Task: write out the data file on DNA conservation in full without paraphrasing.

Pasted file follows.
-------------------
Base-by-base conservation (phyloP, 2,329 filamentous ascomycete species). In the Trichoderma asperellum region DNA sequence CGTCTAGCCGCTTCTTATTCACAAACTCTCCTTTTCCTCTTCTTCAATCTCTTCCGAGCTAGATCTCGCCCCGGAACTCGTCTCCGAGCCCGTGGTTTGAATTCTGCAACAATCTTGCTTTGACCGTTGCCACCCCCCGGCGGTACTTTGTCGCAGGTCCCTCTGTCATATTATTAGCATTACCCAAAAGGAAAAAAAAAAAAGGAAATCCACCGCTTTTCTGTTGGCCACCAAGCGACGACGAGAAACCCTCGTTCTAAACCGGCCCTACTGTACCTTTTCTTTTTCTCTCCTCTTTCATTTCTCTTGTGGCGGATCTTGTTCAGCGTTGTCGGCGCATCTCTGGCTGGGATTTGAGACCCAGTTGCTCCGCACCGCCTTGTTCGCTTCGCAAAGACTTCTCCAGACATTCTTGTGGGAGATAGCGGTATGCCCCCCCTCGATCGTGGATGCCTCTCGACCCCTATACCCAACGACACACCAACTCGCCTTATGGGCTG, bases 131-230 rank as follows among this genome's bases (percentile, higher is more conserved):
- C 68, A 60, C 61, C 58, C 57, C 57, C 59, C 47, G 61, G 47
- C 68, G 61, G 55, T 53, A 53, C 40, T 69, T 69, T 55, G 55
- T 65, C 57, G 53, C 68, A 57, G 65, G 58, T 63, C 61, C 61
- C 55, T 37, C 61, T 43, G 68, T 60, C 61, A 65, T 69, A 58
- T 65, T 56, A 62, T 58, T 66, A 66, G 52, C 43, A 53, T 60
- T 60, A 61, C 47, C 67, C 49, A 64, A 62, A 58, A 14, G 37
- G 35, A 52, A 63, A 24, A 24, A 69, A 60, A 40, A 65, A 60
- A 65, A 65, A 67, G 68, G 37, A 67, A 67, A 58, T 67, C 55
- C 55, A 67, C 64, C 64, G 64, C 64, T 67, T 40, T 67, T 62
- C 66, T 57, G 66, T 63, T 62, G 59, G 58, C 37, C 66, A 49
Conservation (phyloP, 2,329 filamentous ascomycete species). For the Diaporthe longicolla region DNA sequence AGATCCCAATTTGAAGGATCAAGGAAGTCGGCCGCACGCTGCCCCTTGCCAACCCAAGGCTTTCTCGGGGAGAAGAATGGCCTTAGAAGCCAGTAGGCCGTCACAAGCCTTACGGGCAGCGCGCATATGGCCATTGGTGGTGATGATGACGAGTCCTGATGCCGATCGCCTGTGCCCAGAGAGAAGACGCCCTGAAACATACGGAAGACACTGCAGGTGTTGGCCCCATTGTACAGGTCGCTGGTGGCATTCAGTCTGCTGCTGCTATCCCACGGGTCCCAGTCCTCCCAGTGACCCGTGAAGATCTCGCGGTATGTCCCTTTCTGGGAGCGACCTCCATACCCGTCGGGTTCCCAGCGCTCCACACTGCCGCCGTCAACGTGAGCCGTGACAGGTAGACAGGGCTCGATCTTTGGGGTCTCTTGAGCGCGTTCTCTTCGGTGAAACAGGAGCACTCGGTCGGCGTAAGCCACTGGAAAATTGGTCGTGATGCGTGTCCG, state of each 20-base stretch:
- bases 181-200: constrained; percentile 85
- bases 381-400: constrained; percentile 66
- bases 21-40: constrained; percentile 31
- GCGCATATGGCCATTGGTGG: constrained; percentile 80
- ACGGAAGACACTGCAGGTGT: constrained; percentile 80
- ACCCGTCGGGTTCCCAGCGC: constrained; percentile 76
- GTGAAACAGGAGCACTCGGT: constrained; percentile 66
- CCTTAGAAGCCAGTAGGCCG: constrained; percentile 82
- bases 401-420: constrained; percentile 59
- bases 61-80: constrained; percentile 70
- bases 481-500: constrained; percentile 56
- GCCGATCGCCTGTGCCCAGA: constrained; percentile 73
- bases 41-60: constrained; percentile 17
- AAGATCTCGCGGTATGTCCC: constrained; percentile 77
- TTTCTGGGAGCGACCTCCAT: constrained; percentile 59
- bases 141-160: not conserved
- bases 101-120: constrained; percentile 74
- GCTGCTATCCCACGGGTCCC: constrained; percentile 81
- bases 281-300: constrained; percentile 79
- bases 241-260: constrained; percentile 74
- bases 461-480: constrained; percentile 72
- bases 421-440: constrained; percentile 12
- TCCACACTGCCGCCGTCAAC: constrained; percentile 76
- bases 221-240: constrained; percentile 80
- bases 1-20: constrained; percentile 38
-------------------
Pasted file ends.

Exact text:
Base-by-base conservation (phyloP, 2,329 filamentous ascomycete species). In the Trichoderma asperellum region DNA sequence CGTCTAGCCGCTTCTTATTCACAAACTCTCCTTTTCCTCTTCTTCAATCTCTTCCGAGCTAGATCTCGCCCCGGAACTCGTCTCCGAGCCCGTGGTTTGAATTCTGCAACAATCTTGCTTTGACCGTTGCCACCCCCCGGCGGTACTTTGTCGCAGGTCCCTCTGTCATATTATTAGCATTACCCAAAAGGAAAAAAAAAAAAGGAAATCCACCGCTTTTCTGTTGGCCACCAAGCGACGACGAGAAACCCTCGTTCTAAACCGGCCCTACTGTACCTTTTCTTTTTCTCTCCTCTTTCATTTCTCTTGTGGCGGATCTTGTTCAGCGTTGTCGGCGCATCTCTGGCTGGGATTTGAGACCCAGTTGCTCCGCACCGCCTTGTTCGCTTCGCAAAGACTTCTCCAGACATTCTTGTGGGAGATAGCGGTATGCCCCCCCTCGATCGTGGATGCCTCTCGACCCCTATACCCAACGACACACCAACTCGCCTTATGGGCTG, bases 131-230 rank as follows among this genome's bases (percentile, higher is more conserved):
- C 68, A 60, C 61, C 58, C 57, C 57, C 59, C 47, G 61, G 47
- C 68, G 61, G 55, T 53, A 53, C 40, T 69, T 69, T 55, G 55
- T 65, C 57, G 53, C 68, A 57, G 65, G 58, T 63, C 61, C 61
- C 55, T 37, C 61, T 43, G 68, T 60, C 61, A 65, T 69, A 58
- T 65, T 56, A 62, T 58, T 66, A 66, G 52, C 43, A 53, T 60
- T 60, A 61, C 47, C 67, C 49, A 64, A 62, A 58, A 14, G 37
- G 35, A 52, A 63, A 24, A 24, A 69, A 60, A 40, A 65, A 60
- A 65, A 65, A 67, G 68, G 37, A 67, A 67, A 58, T 67, C 55
- C 55, A 67, C 64, C 64, G 64, C 64, T 67, T 40, T 67, T 62
- C 66, T 57, G 66, T 63, T 62, G 59, G 58, C 37, C 66, A 49
Conservation (phyloP, 2,329 filamentous ascomycete species). For the Diaporthe longicolla region DNA sequence AGATCCCAATTTGAAGGATCAAGGAAGTCGGCCGCACGCTGCCCCTTGCCAACCCAAGGCTTTCTCGGGGAGAAGAATGGCCTTAGAAGCCAGTAGGCCGTCACAAGCCTTACGGGCAGCGCGCATATGGCCATTGGTGGTGATGATGACGAGTCCTGATGCCGATCGCCTGTGCCCAGAGAGAAGACGCCCTGAAACATACGGAAGACACTGCAGGTGTTGGCCCCATTGTACAGGTCGCTGGTGGCATTCAGTCTGCTGCTGCTATCCCACGGGTCCCAGTCCTCCCAGTGACCCGTGAAGATCTCGCGGTATGTCCCTTTCTGGGAGCGACCTCCATACCCGTCGGGTTCCCAGCGCTCCACACTGCCGCCGTCAACGTGAGCCGTGACAGGTAGACAGGGCTCGATCTTTGGGGTCTCTTGAGCGCGTTCTCTTCGGTGAAACAGGAGCACTCGGTCGGCGTAAGCCACTGGAAAATTGGTCGTGATGCGTGTCCG, state of each 20-base stretch:
- bases 181-200: constrained; percentile 85
- bases 381-400: constrained; percentile 66
- bases 21-40: constrained; percentile 31
- GCGCATATGGCCATTGGTGG: constrained; percentile 80
- ACGGAAGACACTGCAGGTGT: constrained; percentile 80
- ACCCGTCGGGTTCCCAGCGC: constrained; percentile 76
- GTGAAACAGGAGCACTCGGT: constrained; percentile 66
- CCTTAGAAGCCAGTAGGCCG: constrained; percentile 82
- bases 401-420: constrained; percentile 59
- bases 61-80: constrained; percentile 70
- bases 481-500: constrained; percentile 56
- GCCGATCGCCTGTGCCCAGA: constrained; percentile 73
- bases 41-60: constrained; percentile 17
- AAGATCTCGCGGTATGTCCC: constrained; percentile 77
- TTTCTGGGAGCGACCTCCAT: constrained; percentile 59
- bases 141-160: not conserved
- bases 101-120: constrained; percentile 74
- GCTGCTATCCCACGGGTCCC: constrained; percentile 81
- bases 281-300: constrained; percentile 79
- bases 241-260: constrained; percentile 74
- bases 461-480: constrained; percentile 72
- bases 421-440: constrained; percentile 12
- TCCACACTGCCGCCGTCAAC: constrained; percentile 76
- bases 221-240: constrained; percentile 80
- bases 1-20: constrained; percentile 38